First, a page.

Every morning, I wake up, pray, meditate, and make a choice to climb aboard the “hope train”, but as you can imagine, there are still days when the “suckiness” (so eloquently put, I know) of the situation sneaks up on you. Amy had one of those days today. She didn’t even know what started it for her. She just found herself (out of nowhere) getting emotional in the car (our new car…which is awesome btw) as she drove home from work. She called me and told me that she needed me. I was at Jamba Juice (Jamba Juice has become my “Cheers”. Everyone knows my name there) at the time she called, so I hurried back home to greet her. When she saw me, she got out of the car, wrapped her arms around me, and said “I’m sorry, I just started thinking about the possibility of you getting a reoccurrence some day and I got scared. I really want you to be around for a long time.. No, I need you to be around for a long time. I just love you so much. This whole situation just sucks!”. We then held each other for a long time in the middle of the street (it was like a scene out of a Nicholas Sparks novel). As she told me about what was stirring inside her, I remembered something that my brother Nate said to me once that really resonated with me, he said “Where does it say that life is supposed to be easy? I’ve never seen or read that anywhere”. I think that is what makes dealing with Cancer (or any hardship, really) so hard is that whether we want to admit it or not, we expect life to be easy (and get easier), when everything we see in nature, everything we read in the “Good Book” says the exact opposite. Everything that we’ve learned about our planet and universe (at this point) is that they are clearly out to destroy us, yet we don’t realize how lucky we are to even be “conscious” or “aware” of that fact. I think that we can all sympathize with the disappointment of the fact that “life isn’t supposed to be easy”. We can even understand the desire to crawl into a little ball when a “sh**storm” comes our way, but I also think that accepting all of these things as reality is actually what the “Hope Train” is all about. Even though the “reality” at this moment is that “the city” (future) is filled with smog, we can still hope for a “city” that is beautiful and bright and (as a result of the difficulties we’ve faced) live a life of gratitude (on a daily basis), which is what I personally believe that life is really “supposed” to be about.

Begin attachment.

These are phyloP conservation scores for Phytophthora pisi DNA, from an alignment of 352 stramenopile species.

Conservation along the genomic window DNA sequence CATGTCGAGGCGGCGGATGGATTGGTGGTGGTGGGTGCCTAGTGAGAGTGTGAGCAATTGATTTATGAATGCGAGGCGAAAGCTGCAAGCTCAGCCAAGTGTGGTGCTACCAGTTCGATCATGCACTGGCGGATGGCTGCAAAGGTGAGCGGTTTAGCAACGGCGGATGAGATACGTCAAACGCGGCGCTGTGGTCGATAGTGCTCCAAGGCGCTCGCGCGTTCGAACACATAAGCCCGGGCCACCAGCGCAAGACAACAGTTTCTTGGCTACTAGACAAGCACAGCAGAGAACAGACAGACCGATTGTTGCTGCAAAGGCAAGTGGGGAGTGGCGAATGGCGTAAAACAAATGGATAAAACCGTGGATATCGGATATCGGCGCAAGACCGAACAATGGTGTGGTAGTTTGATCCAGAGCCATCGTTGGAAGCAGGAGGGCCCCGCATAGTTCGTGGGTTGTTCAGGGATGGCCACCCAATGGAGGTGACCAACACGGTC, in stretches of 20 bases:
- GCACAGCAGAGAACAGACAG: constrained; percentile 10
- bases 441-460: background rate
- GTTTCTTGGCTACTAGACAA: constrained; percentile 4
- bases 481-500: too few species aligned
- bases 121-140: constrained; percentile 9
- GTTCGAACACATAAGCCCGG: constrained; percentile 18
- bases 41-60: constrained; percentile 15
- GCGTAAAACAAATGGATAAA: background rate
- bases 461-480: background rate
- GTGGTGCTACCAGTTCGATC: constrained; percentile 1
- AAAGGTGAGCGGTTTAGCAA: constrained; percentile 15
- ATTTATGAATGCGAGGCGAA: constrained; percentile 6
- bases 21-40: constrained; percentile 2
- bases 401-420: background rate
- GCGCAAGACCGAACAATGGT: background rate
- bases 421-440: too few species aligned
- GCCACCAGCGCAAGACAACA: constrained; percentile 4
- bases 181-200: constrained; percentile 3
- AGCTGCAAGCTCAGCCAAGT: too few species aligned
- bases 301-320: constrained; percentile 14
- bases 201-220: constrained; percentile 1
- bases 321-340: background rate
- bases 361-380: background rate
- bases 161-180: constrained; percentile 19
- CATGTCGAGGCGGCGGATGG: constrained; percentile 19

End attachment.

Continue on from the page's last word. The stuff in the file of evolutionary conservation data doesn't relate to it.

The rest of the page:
In closing, one of my favorite movies (you’ve probably noticed that I have lots of “favorite movies”), “Rebel Without a Cause” with James Dean (or what I like to call it, “The 50’s Emo Movie”) , was filmed at the Griffith Observatory. Although I think that some of the aspects of the film don’t hold up very well, I do think that the central themes of the film are still relevant and even apply to our situation. One thing that I’ve found in common with all Cancer patients is that there is an “existential crisis” (which is the main conflict of “Rebel”…and pretty much all films of the era) that we all go through (meaning that we often struggle to find the meaning in what we’ve experienced or are experiencing, depending on where we’re at on our road to recovery). For me, even in the midst of that solidarity, I (like the main characters in “Rebel”) still find myself feeling alone or misunderstood, because of the “uniqueness” of brain cancer. However, I had lunch the other day with a couple guys from the support group that I attend (sometimes). All of them are brain tumor survivors, all of them are either going through, or have already made it through “treatment”. As we each talked about our experience with the disease, there was nothing but “hope” filling the room, because we all sat there knowing that we aren’t alone, knowing that we’re understood, knowing that it’s okay to admit that the unknown is extremely scary, and we were all basking in the fact that we have been blessed with the knowledge that “life is in no way supposed to be easy”.